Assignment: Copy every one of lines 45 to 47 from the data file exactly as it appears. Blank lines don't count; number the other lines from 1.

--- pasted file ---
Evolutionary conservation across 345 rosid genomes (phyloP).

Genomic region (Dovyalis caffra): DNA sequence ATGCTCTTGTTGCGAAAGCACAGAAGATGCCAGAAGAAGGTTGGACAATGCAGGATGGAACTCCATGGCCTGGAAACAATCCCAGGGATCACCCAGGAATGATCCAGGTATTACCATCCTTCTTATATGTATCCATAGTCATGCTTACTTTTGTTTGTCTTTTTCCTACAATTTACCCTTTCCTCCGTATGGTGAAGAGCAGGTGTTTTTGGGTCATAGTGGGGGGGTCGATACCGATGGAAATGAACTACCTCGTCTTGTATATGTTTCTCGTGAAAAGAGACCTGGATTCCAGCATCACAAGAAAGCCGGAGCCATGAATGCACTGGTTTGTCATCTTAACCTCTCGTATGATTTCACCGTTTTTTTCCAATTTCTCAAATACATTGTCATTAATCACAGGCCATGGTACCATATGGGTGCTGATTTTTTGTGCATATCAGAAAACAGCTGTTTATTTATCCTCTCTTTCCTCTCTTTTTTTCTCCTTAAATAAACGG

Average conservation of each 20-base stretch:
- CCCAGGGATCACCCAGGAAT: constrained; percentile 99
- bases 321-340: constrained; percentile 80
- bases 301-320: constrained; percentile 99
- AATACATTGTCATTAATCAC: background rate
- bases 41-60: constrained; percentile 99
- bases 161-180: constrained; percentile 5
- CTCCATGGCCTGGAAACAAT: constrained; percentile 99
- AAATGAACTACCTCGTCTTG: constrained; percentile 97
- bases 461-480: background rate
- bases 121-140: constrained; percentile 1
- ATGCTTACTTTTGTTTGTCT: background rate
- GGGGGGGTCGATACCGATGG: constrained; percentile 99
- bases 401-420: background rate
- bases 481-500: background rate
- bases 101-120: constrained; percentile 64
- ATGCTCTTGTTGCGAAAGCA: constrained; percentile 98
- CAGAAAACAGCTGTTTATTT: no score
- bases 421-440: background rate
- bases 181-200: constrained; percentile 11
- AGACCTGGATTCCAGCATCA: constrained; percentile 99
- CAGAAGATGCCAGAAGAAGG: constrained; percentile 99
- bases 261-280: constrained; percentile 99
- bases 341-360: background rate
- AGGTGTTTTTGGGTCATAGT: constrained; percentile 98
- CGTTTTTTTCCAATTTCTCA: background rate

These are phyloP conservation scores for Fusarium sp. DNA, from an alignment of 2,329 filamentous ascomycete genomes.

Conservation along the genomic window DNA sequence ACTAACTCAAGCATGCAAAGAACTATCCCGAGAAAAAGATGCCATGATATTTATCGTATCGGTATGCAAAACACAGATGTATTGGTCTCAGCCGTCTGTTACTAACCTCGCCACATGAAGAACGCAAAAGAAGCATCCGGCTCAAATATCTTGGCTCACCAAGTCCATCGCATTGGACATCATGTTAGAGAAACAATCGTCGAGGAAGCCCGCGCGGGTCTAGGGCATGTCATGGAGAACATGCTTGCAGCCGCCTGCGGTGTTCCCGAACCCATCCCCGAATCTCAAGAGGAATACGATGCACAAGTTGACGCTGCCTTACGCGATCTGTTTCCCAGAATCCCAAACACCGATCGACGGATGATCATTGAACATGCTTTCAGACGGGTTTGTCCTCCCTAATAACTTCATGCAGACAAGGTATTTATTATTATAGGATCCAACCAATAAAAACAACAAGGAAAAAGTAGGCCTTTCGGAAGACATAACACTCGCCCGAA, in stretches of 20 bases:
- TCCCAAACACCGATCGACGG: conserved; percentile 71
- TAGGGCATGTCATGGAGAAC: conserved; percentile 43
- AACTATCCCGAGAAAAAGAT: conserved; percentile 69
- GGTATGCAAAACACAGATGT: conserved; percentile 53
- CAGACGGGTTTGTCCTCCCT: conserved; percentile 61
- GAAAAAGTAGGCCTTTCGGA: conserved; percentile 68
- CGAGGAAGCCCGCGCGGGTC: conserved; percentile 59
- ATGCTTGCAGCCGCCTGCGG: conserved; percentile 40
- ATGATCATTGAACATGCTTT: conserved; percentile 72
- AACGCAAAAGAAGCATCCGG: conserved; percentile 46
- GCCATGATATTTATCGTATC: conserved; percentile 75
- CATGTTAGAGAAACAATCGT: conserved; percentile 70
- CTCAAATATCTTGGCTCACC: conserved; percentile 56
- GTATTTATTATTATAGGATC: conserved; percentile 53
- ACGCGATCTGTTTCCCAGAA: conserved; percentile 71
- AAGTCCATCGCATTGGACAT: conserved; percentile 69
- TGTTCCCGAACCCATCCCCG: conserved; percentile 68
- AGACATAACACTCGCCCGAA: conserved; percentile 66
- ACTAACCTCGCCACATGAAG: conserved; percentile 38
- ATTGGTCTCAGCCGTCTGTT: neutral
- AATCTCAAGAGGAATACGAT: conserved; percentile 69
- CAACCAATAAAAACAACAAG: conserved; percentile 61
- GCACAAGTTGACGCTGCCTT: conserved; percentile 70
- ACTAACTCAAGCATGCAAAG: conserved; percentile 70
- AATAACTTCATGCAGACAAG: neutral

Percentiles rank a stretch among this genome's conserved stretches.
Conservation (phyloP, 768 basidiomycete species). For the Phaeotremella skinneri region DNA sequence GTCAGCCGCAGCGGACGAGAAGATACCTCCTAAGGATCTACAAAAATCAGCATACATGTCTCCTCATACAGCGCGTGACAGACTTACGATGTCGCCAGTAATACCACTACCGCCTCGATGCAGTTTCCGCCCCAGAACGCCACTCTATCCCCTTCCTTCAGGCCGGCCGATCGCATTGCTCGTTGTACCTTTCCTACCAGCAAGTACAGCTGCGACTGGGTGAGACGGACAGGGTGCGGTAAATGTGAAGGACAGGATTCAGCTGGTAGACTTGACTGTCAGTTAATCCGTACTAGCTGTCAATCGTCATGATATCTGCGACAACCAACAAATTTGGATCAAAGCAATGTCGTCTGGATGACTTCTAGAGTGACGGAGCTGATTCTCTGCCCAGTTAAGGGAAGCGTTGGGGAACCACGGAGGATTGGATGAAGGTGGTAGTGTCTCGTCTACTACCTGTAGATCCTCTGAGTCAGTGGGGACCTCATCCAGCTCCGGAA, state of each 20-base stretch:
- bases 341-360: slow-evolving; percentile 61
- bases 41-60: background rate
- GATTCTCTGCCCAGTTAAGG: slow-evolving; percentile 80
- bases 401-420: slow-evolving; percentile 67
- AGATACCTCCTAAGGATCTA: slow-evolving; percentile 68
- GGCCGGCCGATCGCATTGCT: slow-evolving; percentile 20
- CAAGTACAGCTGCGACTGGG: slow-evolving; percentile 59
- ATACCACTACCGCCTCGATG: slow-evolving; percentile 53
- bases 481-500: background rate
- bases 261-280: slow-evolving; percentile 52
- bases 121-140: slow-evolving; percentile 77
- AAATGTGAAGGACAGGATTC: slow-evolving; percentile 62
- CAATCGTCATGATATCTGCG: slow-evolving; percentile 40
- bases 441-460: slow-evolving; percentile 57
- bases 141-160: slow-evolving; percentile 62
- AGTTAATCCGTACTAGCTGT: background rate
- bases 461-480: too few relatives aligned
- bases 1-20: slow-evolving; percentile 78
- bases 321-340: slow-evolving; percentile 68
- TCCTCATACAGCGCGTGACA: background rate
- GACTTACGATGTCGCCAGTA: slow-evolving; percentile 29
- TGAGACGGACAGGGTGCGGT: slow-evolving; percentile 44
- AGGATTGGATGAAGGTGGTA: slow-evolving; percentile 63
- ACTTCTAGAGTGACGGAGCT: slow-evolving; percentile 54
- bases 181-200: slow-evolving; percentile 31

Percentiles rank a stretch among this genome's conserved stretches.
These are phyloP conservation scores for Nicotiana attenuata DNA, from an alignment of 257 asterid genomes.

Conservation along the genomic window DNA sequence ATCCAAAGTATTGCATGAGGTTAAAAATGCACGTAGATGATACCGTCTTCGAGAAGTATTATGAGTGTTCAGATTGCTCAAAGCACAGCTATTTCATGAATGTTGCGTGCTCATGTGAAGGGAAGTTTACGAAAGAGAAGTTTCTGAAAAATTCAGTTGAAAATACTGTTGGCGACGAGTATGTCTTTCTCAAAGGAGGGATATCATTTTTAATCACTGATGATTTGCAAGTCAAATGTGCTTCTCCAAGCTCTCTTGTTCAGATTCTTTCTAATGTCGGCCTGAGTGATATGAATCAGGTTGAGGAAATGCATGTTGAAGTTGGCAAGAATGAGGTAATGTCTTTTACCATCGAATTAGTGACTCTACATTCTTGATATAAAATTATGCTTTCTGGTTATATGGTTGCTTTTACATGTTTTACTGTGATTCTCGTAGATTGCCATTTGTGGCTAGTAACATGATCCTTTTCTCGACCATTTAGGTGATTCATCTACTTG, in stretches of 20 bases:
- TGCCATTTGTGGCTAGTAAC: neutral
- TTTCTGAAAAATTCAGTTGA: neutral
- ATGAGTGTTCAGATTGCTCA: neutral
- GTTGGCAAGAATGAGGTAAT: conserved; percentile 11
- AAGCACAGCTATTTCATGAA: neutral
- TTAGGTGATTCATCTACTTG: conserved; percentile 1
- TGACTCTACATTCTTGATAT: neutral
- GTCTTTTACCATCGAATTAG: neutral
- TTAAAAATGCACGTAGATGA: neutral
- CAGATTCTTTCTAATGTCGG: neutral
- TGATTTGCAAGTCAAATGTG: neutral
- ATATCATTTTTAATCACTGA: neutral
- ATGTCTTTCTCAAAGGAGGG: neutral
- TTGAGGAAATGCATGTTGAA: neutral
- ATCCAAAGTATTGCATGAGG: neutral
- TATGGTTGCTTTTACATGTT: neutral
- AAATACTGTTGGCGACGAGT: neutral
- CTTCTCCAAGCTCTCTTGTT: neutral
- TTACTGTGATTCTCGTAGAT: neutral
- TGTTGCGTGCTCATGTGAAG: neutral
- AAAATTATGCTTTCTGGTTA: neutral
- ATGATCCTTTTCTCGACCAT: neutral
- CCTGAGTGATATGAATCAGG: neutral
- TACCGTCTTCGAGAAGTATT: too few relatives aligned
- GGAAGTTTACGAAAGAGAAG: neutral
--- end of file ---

- ACGCGATCTGTTTCCCAGAA: conserved; percentile 71
- AAGTCCATCGCATTGGACAT: conserved; percentile 69
- TGTTCCCGAACCCATCCCCG: conserved; percentile 68